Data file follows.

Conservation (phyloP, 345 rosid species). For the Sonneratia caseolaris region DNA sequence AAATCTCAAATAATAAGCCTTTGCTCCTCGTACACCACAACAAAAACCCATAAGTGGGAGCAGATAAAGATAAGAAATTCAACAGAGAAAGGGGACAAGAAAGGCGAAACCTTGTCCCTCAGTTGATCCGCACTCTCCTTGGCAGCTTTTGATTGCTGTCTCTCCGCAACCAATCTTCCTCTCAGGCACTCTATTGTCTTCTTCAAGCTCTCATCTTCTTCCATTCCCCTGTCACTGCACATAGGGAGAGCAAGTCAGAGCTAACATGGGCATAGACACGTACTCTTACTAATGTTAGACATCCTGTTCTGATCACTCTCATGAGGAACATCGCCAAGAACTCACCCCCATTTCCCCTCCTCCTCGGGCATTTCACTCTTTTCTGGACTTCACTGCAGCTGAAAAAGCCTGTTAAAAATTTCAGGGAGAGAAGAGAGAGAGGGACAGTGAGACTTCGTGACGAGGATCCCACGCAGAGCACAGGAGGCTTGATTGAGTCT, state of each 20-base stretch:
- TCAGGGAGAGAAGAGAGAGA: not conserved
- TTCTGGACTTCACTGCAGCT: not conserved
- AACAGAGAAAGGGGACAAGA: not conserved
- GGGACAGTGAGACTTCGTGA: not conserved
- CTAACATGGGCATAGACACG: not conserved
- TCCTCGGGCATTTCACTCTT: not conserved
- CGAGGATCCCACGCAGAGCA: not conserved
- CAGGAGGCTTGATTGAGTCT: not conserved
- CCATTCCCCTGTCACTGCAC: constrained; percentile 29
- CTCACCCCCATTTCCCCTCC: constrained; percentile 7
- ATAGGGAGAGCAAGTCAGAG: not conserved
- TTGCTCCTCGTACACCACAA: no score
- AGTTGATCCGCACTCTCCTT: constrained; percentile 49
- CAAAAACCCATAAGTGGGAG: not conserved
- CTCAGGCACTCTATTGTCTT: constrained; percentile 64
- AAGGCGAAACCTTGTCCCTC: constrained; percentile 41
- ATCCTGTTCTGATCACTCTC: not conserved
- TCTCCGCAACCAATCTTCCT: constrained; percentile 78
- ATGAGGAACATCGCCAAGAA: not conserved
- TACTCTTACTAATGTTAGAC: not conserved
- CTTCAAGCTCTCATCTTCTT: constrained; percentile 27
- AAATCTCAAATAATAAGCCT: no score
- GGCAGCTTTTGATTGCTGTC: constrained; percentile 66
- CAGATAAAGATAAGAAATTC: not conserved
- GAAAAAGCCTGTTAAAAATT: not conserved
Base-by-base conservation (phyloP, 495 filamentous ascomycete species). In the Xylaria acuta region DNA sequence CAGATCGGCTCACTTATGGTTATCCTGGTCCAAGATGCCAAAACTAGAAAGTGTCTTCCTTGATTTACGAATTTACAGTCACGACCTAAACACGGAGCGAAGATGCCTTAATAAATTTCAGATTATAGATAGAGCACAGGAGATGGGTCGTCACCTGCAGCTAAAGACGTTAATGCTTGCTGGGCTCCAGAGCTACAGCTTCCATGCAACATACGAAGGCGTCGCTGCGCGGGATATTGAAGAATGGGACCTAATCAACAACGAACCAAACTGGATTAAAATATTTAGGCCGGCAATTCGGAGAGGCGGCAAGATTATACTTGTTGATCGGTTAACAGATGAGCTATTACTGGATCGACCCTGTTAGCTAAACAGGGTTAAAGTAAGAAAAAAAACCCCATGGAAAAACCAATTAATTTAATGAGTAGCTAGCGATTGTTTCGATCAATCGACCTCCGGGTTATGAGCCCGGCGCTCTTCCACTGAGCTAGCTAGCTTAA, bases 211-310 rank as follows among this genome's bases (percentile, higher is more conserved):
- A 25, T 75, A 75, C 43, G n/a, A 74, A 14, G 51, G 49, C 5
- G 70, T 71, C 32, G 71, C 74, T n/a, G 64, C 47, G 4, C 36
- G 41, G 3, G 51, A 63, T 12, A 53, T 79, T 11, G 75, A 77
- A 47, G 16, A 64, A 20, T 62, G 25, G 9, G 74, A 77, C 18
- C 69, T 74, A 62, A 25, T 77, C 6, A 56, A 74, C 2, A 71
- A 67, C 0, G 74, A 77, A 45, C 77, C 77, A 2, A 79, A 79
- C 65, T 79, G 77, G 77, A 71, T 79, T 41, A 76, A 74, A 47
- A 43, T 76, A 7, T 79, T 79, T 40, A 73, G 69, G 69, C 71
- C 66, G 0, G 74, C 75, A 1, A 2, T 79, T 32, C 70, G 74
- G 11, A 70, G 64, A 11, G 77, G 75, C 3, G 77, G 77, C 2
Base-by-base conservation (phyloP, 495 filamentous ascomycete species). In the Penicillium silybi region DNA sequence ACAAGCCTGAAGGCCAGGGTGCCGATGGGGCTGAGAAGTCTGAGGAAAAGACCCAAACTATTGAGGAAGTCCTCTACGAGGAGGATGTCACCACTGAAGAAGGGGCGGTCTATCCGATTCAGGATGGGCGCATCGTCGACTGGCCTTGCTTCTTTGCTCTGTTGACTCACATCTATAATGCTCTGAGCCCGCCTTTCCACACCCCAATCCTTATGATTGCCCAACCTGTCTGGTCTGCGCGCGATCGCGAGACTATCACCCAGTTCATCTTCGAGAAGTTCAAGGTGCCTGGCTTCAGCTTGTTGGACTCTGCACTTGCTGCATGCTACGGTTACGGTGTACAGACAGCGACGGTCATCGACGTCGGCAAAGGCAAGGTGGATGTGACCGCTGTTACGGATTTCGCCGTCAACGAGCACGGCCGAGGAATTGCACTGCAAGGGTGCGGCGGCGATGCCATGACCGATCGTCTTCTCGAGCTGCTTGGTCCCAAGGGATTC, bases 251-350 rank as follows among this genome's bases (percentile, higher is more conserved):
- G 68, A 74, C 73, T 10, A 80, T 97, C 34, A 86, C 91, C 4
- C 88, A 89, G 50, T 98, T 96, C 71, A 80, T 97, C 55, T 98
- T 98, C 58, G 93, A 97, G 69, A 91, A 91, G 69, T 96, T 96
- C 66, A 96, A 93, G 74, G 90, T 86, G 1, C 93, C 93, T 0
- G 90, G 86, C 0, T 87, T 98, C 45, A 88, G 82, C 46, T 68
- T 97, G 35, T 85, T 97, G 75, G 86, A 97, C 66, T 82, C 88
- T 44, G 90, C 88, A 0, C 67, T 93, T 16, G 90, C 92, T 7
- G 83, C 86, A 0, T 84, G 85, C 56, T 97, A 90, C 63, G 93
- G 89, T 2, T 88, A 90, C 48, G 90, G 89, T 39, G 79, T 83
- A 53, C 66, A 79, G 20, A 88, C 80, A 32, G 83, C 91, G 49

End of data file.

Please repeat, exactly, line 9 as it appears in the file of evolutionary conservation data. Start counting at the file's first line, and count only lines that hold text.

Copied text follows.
- CAGGAGGCTTGATTGAGTCT: not conserved